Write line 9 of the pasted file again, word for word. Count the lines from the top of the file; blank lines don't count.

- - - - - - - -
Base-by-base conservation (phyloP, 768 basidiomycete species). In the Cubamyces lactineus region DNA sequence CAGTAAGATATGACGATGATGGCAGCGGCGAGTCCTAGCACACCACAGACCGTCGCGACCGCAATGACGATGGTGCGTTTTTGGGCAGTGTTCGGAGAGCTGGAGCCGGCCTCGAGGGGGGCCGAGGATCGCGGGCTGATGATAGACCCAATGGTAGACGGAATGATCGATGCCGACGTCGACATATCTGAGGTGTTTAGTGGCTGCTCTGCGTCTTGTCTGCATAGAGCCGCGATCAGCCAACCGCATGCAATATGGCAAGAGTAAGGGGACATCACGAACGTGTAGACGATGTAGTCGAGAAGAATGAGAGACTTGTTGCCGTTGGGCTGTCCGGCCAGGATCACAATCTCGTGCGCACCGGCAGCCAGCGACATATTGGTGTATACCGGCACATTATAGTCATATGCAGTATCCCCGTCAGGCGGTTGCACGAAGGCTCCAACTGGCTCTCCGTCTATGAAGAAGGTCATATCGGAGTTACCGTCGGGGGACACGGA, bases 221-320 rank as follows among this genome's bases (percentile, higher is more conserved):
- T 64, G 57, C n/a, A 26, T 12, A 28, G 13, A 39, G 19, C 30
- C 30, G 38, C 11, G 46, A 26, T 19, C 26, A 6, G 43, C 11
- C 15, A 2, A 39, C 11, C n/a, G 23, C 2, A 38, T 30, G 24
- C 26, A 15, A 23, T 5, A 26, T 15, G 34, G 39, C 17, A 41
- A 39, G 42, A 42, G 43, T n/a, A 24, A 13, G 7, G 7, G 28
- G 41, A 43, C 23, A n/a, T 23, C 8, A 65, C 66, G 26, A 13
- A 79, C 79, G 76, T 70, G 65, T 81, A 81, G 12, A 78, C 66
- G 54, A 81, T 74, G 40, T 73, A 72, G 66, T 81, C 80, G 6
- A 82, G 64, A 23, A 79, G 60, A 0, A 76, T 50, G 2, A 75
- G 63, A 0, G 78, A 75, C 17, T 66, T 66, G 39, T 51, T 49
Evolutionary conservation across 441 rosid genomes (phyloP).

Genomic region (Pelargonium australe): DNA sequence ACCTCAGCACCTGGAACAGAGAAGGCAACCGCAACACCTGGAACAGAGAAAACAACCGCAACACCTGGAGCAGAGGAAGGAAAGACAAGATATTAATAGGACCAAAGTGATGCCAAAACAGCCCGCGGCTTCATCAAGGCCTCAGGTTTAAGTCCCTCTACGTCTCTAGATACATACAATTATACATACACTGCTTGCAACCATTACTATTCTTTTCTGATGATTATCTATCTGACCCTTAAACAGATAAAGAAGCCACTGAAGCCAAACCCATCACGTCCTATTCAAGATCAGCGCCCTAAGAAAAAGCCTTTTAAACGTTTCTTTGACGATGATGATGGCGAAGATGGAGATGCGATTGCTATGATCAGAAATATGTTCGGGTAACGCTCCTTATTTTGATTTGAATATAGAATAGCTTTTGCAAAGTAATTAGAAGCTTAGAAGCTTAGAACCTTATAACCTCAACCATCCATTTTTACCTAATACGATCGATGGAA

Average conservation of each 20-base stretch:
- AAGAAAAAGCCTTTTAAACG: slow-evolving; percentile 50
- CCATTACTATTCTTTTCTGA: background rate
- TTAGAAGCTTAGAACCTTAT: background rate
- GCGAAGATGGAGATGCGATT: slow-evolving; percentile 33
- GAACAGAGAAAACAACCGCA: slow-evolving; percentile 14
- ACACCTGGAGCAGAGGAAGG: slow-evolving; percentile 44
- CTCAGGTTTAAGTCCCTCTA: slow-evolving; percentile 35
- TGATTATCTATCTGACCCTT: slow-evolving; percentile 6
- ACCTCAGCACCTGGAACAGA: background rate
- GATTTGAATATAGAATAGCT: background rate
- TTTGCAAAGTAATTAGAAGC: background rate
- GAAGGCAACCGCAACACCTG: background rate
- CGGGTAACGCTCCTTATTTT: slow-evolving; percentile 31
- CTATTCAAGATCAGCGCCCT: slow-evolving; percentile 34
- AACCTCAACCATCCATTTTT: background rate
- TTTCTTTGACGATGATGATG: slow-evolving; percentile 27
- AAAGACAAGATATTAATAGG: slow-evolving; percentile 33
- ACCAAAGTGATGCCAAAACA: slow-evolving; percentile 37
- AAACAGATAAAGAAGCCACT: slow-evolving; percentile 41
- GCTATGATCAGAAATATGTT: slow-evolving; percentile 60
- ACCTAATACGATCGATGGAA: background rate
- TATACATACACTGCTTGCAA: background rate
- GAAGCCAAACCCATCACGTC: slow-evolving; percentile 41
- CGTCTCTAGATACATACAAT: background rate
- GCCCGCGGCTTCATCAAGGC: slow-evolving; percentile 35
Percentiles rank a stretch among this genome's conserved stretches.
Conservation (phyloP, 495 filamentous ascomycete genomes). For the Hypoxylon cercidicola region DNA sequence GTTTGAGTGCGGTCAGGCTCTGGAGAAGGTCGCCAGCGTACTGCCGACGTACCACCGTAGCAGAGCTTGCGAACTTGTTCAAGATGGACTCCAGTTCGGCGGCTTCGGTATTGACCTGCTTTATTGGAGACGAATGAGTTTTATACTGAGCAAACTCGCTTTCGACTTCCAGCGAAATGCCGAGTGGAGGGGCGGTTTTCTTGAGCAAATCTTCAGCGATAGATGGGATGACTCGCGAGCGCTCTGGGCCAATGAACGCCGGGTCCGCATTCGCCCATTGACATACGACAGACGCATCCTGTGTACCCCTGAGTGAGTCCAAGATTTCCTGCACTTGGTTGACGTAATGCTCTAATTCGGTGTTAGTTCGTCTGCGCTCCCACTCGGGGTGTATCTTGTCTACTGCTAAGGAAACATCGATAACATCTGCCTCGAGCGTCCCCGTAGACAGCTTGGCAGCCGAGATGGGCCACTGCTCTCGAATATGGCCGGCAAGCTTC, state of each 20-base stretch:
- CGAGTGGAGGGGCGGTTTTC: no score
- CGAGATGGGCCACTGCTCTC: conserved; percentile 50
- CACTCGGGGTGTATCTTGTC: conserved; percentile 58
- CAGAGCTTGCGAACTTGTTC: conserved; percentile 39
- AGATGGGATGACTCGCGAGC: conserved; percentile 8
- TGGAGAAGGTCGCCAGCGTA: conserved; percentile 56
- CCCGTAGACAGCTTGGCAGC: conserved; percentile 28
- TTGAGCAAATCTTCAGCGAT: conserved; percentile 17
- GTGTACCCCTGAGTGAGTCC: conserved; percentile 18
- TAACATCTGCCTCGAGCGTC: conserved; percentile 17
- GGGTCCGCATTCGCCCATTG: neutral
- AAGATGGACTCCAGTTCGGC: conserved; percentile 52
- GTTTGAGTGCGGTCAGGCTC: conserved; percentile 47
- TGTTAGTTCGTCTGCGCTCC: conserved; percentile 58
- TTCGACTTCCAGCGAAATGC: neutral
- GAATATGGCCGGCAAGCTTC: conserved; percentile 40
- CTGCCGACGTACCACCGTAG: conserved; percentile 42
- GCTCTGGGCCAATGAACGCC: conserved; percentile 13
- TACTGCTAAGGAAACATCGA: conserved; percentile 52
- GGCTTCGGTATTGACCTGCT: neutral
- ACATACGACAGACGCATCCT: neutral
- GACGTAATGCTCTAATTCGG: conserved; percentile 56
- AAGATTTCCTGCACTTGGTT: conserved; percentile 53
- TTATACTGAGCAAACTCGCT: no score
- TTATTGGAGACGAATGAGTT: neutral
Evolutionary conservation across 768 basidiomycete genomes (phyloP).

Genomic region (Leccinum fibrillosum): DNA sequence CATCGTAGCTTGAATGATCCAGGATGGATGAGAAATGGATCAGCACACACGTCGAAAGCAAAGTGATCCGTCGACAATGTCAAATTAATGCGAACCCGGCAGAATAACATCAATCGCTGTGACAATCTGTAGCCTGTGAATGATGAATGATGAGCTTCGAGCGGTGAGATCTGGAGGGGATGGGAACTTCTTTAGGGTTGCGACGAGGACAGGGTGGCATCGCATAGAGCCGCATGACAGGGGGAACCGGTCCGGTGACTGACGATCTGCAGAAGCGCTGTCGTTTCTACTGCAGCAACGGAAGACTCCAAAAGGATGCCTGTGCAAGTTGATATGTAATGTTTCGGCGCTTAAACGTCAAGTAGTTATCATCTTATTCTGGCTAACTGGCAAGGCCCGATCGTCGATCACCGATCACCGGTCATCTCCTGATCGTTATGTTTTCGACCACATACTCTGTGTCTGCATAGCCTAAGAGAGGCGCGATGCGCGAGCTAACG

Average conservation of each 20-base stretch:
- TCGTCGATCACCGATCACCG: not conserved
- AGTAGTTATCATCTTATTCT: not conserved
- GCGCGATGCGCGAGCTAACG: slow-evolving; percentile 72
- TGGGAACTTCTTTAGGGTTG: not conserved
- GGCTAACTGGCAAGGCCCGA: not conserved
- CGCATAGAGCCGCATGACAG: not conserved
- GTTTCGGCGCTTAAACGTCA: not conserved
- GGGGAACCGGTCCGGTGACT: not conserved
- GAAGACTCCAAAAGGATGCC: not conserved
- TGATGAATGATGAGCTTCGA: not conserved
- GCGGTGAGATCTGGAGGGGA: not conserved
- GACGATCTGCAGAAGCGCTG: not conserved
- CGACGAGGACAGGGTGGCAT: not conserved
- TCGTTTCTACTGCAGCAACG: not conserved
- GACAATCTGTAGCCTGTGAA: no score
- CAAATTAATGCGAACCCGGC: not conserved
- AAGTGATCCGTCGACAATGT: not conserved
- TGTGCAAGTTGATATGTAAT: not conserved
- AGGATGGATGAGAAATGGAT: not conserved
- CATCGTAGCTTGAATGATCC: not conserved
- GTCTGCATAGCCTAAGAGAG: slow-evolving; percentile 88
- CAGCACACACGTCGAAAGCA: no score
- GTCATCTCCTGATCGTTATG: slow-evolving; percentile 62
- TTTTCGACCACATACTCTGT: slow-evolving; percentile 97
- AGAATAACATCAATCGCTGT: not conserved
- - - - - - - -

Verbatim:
- G 54, A 81, T 74, G 40, T 73, A 72, G 66, T 81, C 80, G 6